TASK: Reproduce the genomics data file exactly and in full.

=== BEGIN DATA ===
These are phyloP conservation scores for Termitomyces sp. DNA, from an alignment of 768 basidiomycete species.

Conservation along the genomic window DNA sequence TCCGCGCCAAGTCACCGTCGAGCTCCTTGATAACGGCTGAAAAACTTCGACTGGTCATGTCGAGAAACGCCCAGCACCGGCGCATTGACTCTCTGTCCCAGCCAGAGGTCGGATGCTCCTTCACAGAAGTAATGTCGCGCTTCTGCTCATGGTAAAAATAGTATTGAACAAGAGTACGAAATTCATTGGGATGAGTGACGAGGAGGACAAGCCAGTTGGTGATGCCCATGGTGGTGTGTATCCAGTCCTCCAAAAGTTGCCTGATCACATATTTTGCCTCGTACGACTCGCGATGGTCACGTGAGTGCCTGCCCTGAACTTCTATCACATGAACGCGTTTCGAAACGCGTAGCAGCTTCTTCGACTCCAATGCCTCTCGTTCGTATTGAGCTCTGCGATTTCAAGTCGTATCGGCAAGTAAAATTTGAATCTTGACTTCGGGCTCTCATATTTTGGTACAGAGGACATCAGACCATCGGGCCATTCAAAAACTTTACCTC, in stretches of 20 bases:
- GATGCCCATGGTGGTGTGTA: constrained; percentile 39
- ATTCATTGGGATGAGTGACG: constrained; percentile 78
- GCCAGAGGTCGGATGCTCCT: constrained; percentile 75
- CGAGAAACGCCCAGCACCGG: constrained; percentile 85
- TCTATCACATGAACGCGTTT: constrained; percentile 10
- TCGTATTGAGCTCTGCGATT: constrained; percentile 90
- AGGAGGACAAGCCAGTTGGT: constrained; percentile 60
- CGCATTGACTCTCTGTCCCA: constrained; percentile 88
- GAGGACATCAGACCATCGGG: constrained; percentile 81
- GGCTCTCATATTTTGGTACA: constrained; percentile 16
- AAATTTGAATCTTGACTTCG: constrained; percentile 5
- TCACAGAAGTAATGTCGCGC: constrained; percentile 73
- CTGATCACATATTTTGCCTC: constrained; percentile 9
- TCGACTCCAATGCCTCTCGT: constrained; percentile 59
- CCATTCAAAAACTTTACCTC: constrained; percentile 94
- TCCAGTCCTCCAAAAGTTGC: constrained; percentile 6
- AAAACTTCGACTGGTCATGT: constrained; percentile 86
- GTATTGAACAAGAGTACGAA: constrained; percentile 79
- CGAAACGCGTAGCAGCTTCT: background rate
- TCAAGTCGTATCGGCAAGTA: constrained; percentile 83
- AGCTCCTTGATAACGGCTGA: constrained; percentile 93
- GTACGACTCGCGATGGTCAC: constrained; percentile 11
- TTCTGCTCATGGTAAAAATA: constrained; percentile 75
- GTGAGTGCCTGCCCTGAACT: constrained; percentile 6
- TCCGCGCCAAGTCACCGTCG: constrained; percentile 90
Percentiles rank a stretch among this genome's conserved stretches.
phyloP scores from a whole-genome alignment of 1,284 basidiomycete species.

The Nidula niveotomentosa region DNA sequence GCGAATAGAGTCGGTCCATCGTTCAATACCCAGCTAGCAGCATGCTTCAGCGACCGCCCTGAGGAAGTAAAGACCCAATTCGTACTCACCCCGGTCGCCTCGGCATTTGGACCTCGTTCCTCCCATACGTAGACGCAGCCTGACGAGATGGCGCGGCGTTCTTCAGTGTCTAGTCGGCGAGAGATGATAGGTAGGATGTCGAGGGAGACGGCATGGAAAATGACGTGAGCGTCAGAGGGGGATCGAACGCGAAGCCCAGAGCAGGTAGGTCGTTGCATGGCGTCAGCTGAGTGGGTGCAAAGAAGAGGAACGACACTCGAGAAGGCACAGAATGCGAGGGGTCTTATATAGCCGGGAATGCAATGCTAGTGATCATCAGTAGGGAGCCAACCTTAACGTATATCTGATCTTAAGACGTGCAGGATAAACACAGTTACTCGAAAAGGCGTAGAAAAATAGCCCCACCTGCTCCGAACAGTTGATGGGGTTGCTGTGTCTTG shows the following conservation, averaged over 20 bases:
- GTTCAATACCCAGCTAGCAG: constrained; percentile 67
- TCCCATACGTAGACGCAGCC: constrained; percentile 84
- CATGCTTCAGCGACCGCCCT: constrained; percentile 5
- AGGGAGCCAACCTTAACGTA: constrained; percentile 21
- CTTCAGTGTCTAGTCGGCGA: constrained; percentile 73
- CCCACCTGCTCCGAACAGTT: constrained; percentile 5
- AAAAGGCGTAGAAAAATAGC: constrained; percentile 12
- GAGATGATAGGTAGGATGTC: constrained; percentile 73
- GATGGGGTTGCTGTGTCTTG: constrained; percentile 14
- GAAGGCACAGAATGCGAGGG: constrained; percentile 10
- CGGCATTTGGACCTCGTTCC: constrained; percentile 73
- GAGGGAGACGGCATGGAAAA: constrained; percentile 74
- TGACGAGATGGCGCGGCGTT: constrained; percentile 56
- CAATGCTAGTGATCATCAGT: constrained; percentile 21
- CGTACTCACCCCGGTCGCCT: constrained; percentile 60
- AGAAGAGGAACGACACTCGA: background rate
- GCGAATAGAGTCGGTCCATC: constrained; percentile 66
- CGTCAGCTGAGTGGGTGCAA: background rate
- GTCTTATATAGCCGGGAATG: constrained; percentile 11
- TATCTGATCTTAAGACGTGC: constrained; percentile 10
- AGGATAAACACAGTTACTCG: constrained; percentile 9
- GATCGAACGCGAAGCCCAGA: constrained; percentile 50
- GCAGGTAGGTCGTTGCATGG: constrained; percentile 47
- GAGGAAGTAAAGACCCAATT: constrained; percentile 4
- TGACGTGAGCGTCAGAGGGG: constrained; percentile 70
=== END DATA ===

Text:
These are phyloP conservation scores for Termitomyces sp. DNA, from an alignment of 768 basidiomycete species.

Conservation along the genomic window DNA sequence TCCGCGCCAAGTCACCGTCGAGCTCCTTGATAACGGCTGAAAAACTTCGACTGGTCATGTCGAGAAACGCCCAGCACCGGCGCATTGACTCTCTGTCCCAGCCAGAGGTCGGATGCTCCTTCACAGAAGTAATGTCGCGCTTCTGCTCATGGTAAAAATAGTATTGAACAAGAGTACGAAATTCATTGGGATGAGTGACGAGGAGGACAAGCCAGTTGGTGATGCCCATGGTGGTGTGTATCCAGTCCTCCAAAAGTTGCCTGATCACATATTTTGCCTCGTACGACTCGCGATGGTCACGTGAGTGCCTGCCCTGAACTTCTATCACATGAACGCGTTTCGAAACGCGTAGCAGCTTCTTCGACTCCAATGCCTCTCGTTCGTATTGAGCTCTGCGATTTCAAGTCGTATCGGCAAGTAAAATTTGAATCTTGACTTCGGGCTCTCATATTTTGGTACAGAGGACATCAGACCATCGGGCCATTCAAAAACTTTACCTC, in stretches of 20 bases:
- GATGCCCATGGTGGTGTGTA: constrained; percentile 39
- ATTCATTGGGATGAGTGACG: constrained; percentile 78
- GCCAGAGGTCGGATGCTCCT: constrained; percentile 75
- CGAGAAACGCCCAGCACCGG: constrained; percentile 85
- TCTATCACATGAACGCGTTT: constrained; percentile 10
- TCGTATTGAGCTCTGCGATT: constrained; percentile 90
- AGGAGGACAAGCCAGTTGGT: constrained; percentile 60
- CGCATTGACTCTCTGTCCCA: constrained; percentile 88
- GAGGACATCAGACCATCGGG: constrained; percentile 81
- GGCTCTCATATTTTGGTACA: constrained; percentile 16
- AAATTTGAATCTTGACTTCG: constrained; percentile 5
- TCACAGAAGTAATGTCGCGC: constrained; percentile 73
- CTGATCACATATTTTGCCTC: constrained; percentile 9
- TCGACTCCAATGCCTCTCGT: constrained; percentile 59
- CCATTCAAAAACTTTACCTC: constrained; percentile 94
- TCCAGTCCTCCAAAAGTTGC: constrained; percentile 6
- AAAACTTCGACTGGTCATGT: constrained; percentile 86
- GTATTGAACAAGAGTACGAA: constrained; percentile 79
- CGAAACGCGTAGCAGCTTCT: background rate
- TCAAGTCGTATCGGCAAGTA: constrained; percentile 83
- AGCTCCTTGATAACGGCTGA: constrained; percentile 93
- GTACGACTCGCGATGGTCAC: constrained; percentile 11
- TTCTGCTCATGGTAAAAATA: constrained; percentile 75
- GTGAGTGCCTGCCCTGAACT: constrained; percentile 6
- TCCGCGCCAAGTCACCGTCG: constrained; percentile 90
Percentiles rank a stretch among this genome's conserved stretches.
phyloP scores from a whole-genome alignment of 1,284 basidiomycete species.

The Nidula niveotomentosa region DNA sequence GCGAATAGAGTCGGTCCATCGTTCAATACCCAGCTAGCAGCATGCTTCAGCGACCGCCCTGAGGAAGTAAAGACCCAATTCGTACTCACCCCGGTCGCCTCGGCATTTGGACCTCGTTCCTCCCATACGTAGACGCAGCCTGACGAGATGGCGCGGCGTTCTTCAGTGTCTAGTCGGCGAGAGATGATAGGTAGGATGTCGAGGGAGACGGCATGGAAAATGACGTGAGCGTCAGAGGGGGATCGAACGCGAAGCCCAGAGCAGGTAGGTCGTTGCATGGCGTCAGCTGAGTGGGTGCAAAGAAGAGGAACGACACTCGAGAAGGCACAGAATGCGAGGGGTCTTATATAGCCGGGAATGCAATGCTAGTGATCATCAGTAGGGAGCCAACCTTAACGTATATCTGATCTTAAGACGTGCAGGATAAACACAGTTACTCGAAAAGGCGTAGAAAAATAGCCCCACCTGCTCCGAACAGTTGATGGGGTTGCTGTGTCTTG shows the following conservation, averaged over 20 bases:
- GTTCAATACCCAGCTAGCAG: constrained; percentile 67
- TCCCATACGTAGACGCAGCC: constrained; percentile 84
- CATGCTTCAGCGACCGCCCT: constrained; percentile 5
- AGGGAGCCAACCTTAACGTA: constrained; percentile 21
- CTTCAGTGTCTAGTCGGCGA: constrained; percentile 73
- CCCACCTGCTCCGAACAGTT: constrained; percentile 5
- AAAAGGCGTAGAAAAATAGC: constrained; percentile 12
- GAGATGATAGGTAGGATGTC: constrained; percentile 73
- GATGGGGTTGCTGTGTCTTG: constrained; percentile 14
- GAAGGCACAGAATGCGAGGG: constrained; percentile 10
- CGGCATTTGGACCTCGTTCC: constrained; percentile 73
- GAGGGAGACGGCATGGAAAA: constrained; percentile 74
- TGACGAGATGGCGCGGCGTT: constrained; percentile 56
- CAATGCTAGTGATCATCAGT: constrained; percentile 21
- CGTACTCACCCCGGTCGCCT: constrained; percentile 60
- AGAAGAGGAACGACACTCGA: background rate
- GCGAATAGAGTCGGTCCATC: constrained; percentile 66
- CGTCAGCTGAGTGGGTGCAA: background rate
- GTCTTATATAGCCGGGAATG: constrained; percentile 11
- TATCTGATCTTAAGACGTGC: constrained; percentile 10
- AGGATAAACACAGTTACTCG: constrained; percentile 9
- GATCGAACGCGAAGCCCAGA: constrained; percentile 50
- GCAGGTAGGTCGTTGCATGG: constrained; percentile 47
- GAGGAAGTAAAGACCCAATT: constrained; percentile 4
- TGACGTGAGCGTCAGAGGGG: constrained; percentile 70